User.login(
  { email: 'test@example.com', password: '12345' },
  function(err, res) {
    if (err) {
      console.error('Login failed: ', err);
    } else {
      console.log('Logged in.');
    }
  }
);
</script>

API

bootLoopBackApp(app, [options])

Initialize an application from an options object or a set of JSON and JavaScript files.

NOTE: This module is primarily intended for use with LoopBack 2.0. It does work with LoopBack 1.x applications, but none of the LoopBack 1.x examples or generated code (scaffolding) use it.

This function takes an optional argument that is either a string or an object.

If the argument is a string, then it sets the application root directory based on the string value. Then it:

  1. Creates DataSources from the datasources.json file in the application root directory.

  2. Configures Models from the models.json file in the application root directory.

If the argument is an object, then it looks for models, dataSources, and appRootDir properties of the object. If the object has no appRootDir property then it sets the current working directory as the application root directory. Then it:

  1. Creates DataSources from the options.dataSources object.

  2. Configures Models from the options.models object.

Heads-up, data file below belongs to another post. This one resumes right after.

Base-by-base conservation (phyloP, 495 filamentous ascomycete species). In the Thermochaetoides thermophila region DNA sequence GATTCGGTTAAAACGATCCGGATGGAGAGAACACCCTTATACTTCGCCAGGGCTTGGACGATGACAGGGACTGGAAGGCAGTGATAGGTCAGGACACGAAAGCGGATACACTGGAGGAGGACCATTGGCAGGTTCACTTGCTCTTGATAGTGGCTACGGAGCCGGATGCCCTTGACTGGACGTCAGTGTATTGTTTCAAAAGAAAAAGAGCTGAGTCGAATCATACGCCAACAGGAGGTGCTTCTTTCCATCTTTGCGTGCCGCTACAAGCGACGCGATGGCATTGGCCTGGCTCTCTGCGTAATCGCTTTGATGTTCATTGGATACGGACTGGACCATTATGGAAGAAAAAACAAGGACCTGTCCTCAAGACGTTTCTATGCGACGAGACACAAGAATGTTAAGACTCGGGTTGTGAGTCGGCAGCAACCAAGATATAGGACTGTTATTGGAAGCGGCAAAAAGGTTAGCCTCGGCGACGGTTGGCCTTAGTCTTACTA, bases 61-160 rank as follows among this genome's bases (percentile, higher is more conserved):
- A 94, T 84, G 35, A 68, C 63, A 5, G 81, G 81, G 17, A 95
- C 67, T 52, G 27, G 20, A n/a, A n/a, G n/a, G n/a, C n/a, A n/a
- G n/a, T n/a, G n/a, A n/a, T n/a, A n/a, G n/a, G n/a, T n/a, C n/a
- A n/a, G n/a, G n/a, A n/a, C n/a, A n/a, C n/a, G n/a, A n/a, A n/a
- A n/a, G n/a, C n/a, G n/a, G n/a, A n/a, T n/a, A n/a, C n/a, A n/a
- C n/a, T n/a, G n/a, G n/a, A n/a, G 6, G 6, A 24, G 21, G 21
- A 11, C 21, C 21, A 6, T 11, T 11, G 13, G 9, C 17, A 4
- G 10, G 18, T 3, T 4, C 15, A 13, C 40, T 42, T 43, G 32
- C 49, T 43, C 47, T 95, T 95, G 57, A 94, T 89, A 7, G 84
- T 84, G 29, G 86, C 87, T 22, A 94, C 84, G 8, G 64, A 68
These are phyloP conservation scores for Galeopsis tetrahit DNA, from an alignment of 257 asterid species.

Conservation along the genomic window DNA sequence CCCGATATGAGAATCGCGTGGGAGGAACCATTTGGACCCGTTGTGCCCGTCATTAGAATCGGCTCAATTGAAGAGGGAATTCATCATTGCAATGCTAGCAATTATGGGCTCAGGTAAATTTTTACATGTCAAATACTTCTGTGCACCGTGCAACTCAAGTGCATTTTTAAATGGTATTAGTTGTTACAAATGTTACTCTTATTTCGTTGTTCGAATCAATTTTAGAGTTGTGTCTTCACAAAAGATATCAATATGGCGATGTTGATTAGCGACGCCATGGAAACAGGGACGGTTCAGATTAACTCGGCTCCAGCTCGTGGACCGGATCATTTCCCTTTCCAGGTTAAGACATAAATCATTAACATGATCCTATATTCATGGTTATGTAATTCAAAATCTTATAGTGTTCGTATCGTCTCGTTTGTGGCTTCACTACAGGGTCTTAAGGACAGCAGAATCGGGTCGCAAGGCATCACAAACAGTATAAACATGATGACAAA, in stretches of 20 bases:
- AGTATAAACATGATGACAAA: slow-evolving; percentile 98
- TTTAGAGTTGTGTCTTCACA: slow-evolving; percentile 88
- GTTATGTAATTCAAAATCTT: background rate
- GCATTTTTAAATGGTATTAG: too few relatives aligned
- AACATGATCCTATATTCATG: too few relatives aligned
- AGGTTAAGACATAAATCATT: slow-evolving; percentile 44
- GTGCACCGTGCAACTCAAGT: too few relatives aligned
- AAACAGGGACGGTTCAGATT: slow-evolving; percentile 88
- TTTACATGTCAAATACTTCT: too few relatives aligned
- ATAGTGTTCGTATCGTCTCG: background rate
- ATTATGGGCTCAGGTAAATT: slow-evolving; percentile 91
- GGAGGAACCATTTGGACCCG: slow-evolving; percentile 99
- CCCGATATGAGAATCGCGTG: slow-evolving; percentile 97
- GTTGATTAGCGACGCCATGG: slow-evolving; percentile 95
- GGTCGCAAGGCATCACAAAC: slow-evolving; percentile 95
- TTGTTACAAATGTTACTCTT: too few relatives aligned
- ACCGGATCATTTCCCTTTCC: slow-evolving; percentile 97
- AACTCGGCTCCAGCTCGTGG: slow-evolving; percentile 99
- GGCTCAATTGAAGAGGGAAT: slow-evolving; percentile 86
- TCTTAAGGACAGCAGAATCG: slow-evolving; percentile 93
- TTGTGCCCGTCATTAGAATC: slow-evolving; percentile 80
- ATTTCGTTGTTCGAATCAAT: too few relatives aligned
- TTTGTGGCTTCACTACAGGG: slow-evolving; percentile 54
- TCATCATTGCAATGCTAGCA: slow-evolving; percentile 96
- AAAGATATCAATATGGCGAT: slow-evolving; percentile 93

In both cases, the function loads JavaScript files in the /boot subdirectory of the application root directory with require().

NOTE: The version 2.0 of loopback-boot changed the way how models are created. The models.json file contains only configuration options like dataSource and extra relations. To define a model, create a per-model JSON file in models/ directory.

NOTE: Mixing bootLoopBackApp(app, bootConfig) and app.model(name, modelConfig) in multiple files may result in models being undefined due to race conditions. To avoid this when using bootLoopBackApp() make sure all models are passed as part of the models definition.

Throws an error if the config object is not valid or if boot fails.

Arguments
Name Type Description
app

LoopBack application created by loopback().

options String or Object